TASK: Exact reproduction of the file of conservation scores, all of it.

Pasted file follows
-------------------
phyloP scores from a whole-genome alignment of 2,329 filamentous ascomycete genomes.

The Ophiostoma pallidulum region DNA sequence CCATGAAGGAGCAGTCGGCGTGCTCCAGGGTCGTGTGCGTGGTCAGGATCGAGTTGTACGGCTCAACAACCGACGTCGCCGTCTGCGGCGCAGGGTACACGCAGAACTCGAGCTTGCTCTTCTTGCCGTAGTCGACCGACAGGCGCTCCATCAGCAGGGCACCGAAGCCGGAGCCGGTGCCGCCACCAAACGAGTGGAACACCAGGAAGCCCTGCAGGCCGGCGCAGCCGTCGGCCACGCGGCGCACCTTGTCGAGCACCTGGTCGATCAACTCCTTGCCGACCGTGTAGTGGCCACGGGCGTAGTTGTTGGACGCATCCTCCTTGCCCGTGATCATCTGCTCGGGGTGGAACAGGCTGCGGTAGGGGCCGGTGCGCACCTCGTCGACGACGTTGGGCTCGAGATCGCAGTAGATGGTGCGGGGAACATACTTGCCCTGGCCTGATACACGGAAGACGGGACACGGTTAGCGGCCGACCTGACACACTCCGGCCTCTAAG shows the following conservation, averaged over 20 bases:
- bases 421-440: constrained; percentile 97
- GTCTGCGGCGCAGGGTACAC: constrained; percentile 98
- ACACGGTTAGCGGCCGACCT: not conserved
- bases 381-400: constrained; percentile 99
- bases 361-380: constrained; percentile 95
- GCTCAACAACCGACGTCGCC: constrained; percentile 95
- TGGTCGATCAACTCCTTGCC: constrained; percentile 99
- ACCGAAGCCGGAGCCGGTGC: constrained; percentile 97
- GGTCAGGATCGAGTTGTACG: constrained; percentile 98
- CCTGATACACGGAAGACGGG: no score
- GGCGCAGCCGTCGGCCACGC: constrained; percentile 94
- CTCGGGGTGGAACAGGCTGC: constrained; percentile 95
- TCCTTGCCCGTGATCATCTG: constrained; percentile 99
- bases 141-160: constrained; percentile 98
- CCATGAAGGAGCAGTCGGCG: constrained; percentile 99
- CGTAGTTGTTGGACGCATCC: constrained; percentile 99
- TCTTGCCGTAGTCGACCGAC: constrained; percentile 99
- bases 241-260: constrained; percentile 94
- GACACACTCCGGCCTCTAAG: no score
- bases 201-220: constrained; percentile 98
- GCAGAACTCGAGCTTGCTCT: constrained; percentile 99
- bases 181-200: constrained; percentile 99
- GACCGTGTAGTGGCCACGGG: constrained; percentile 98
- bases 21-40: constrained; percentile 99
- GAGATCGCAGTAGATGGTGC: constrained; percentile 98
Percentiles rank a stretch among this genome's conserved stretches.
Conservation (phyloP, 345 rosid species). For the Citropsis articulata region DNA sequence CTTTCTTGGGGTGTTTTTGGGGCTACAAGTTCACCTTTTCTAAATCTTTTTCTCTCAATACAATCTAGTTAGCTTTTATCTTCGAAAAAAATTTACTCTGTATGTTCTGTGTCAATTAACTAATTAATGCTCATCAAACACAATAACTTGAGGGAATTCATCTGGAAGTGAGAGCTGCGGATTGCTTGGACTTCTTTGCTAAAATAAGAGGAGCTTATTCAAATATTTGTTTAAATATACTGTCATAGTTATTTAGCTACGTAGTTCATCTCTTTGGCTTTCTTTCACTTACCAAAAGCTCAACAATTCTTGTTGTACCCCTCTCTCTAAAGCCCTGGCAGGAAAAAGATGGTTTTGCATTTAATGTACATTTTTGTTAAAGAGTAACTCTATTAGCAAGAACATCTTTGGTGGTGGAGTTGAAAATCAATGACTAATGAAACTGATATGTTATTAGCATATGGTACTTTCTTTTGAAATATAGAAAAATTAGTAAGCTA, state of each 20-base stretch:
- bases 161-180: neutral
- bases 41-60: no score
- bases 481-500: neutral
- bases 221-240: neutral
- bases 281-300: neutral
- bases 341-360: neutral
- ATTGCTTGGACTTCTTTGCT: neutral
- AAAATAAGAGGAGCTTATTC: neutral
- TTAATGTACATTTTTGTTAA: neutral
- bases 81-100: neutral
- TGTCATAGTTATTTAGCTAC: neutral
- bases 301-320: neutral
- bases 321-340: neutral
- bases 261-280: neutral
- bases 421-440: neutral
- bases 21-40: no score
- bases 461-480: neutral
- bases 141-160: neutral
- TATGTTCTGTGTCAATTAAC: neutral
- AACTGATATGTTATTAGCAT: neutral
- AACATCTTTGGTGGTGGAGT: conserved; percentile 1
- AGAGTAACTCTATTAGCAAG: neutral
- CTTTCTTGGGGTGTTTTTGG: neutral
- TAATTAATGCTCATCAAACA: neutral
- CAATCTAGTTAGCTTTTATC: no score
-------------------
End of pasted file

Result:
phyloP scores from a whole-genome alignment of 2,329 filamentous ascomycete genomes.

The Ophiostoma pallidulum region DNA sequence CCATGAAGGAGCAGTCGGCGTGCTCCAGGGTCGTGTGCGTGGTCAGGATCGAGTTGTACGGCTCAACAACCGACGTCGCCGTCTGCGGCGCAGGGTACACGCAGAACTCGAGCTTGCTCTTCTTGCCGTAGTCGACCGACAGGCGCTCCATCAGCAGGGCACCGAAGCCGGAGCCGGTGCCGCCACCAAACGAGTGGAACACCAGGAAGCCCTGCAGGCCGGCGCAGCCGTCGGCCACGCGGCGCACCTTGTCGAGCACCTGGTCGATCAACTCCTTGCCGACCGTGTAGTGGCCACGGGCGTAGTTGTTGGACGCATCCTCCTTGCCCGTGATCATCTGCTCGGGGTGGAACAGGCTGCGGTAGGGGCCGGTGCGCACCTCGTCGACGACGTTGGGCTCGAGATCGCAGTAGATGGTGCGGGGAACATACTTGCCCTGGCCTGATACACGGAAGACGGGACACGGTTAGCGGCCGACCTGACACACTCCGGCCTCTAAG shows the following conservation, averaged over 20 bases:
- bases 421-440: constrained; percentile 97
- GTCTGCGGCGCAGGGTACAC: constrained; percentile 98
- ACACGGTTAGCGGCCGACCT: not conserved
- bases 381-400: constrained; percentile 99
- bases 361-380: constrained; percentile 95
- GCTCAACAACCGACGTCGCC: constrained; percentile 95
- TGGTCGATCAACTCCTTGCC: constrained; percentile 99
- ACCGAAGCCGGAGCCGGTGC: constrained; percentile 97
- GGTCAGGATCGAGTTGTACG: constrained; percentile 98
- CCTGATACACGGAAGACGGG: no score
- GGCGCAGCCGTCGGCCACGC: constrained; percentile 94
- CTCGGGGTGGAACAGGCTGC: constrained; percentile 95
- TCCTTGCCCGTGATCATCTG: constrained; percentile 99
- bases 141-160: constrained; percentile 98
- CCATGAAGGAGCAGTCGGCG: constrained; percentile 99
- CGTAGTTGTTGGACGCATCC: constrained; percentile 99
- TCTTGCCGTAGTCGACCGAC: constrained; percentile 99
- bases 241-260: constrained; percentile 94
- GACACACTCCGGCCTCTAAG: no score
- bases 201-220: constrained; percentile 98
- GCAGAACTCGAGCTTGCTCT: constrained; percentile 99
- bases 181-200: constrained; percentile 99
- GACCGTGTAGTGGCCACGGG: constrained; percentile 98
- bases 21-40: constrained; percentile 99
- GAGATCGCAGTAGATGGTGC: constrained; percentile 98
Percentiles rank a stretch among this genome's conserved stretches.
Conservation (phyloP, 345 rosid species). For the Citropsis articulata region DNA sequence CTTTCTTGGGGTGTTTTTGGGGCTACAAGTTCACCTTTTCTAAATCTTTTTCTCTCAATACAATCTAGTTAGCTTTTATCTTCGAAAAAAATTTACTCTGTATGTTCTGTGTCAATTAACTAATTAATGCTCATCAAACACAATAACTTGAGGGAATTCATCTGGAAGTGAGAGCTGCGGATTGCTTGGACTTCTTTGCTAAAATAAGAGGAGCTTATTCAAATATTTGTTTAAATATACTGTCATAGTTATTTAGCTACGTAGTTCATCTCTTTGGCTTTCTTTCACTTACCAAAAGCTCAACAATTCTTGTTGTACCCCTCTCTCTAAAGCCCTGGCAGGAAAAAGATGGTTTTGCATTTAATGTACATTTTTGTTAAAGAGTAACTCTATTAGCAAGAACATCTTTGGTGGTGGAGTTGAAAATCAATGACTAATGAAACTGATATGTTATTAGCATATGGTACTTTCTTTTGAAATATAGAAAAATTAGTAAGCTA, state of each 20-base stretch:
- bases 161-180: neutral
- bases 41-60: no score
- bases 481-500: neutral
- bases 221-240: neutral
- bases 281-300: neutral
- bases 341-360: neutral
- ATTGCTTGGACTTCTTTGCT: neutral
- AAAATAAGAGGAGCTTATTC: neutral
- TTAATGTACATTTTTGTTAA: neutral
- bases 81-100: neutral
- TGTCATAGTTATTTAGCTAC: neutral
- bases 301-320: neutral
- bases 321-340: neutral
- bases 261-280: neutral
- bases 421-440: neutral
- bases 21-40: no score
- bases 461-480: neutral
- bases 141-160: neutral
- TATGTTCTGTGTCAATTAAC: neutral
- AACTGATATGTTATTAGCAT: neutral
- AACATCTTTGGTGGTGGAGT: conserved; percentile 1
- AGAGTAACTCTATTAGCAAG: neutral
- CTTTCTTGGGGTGTTTTTGG: neutral
- TAATTAATGCTCATCAAACA: neutral
- CAATCTAGTTAGCTTTTATC: no score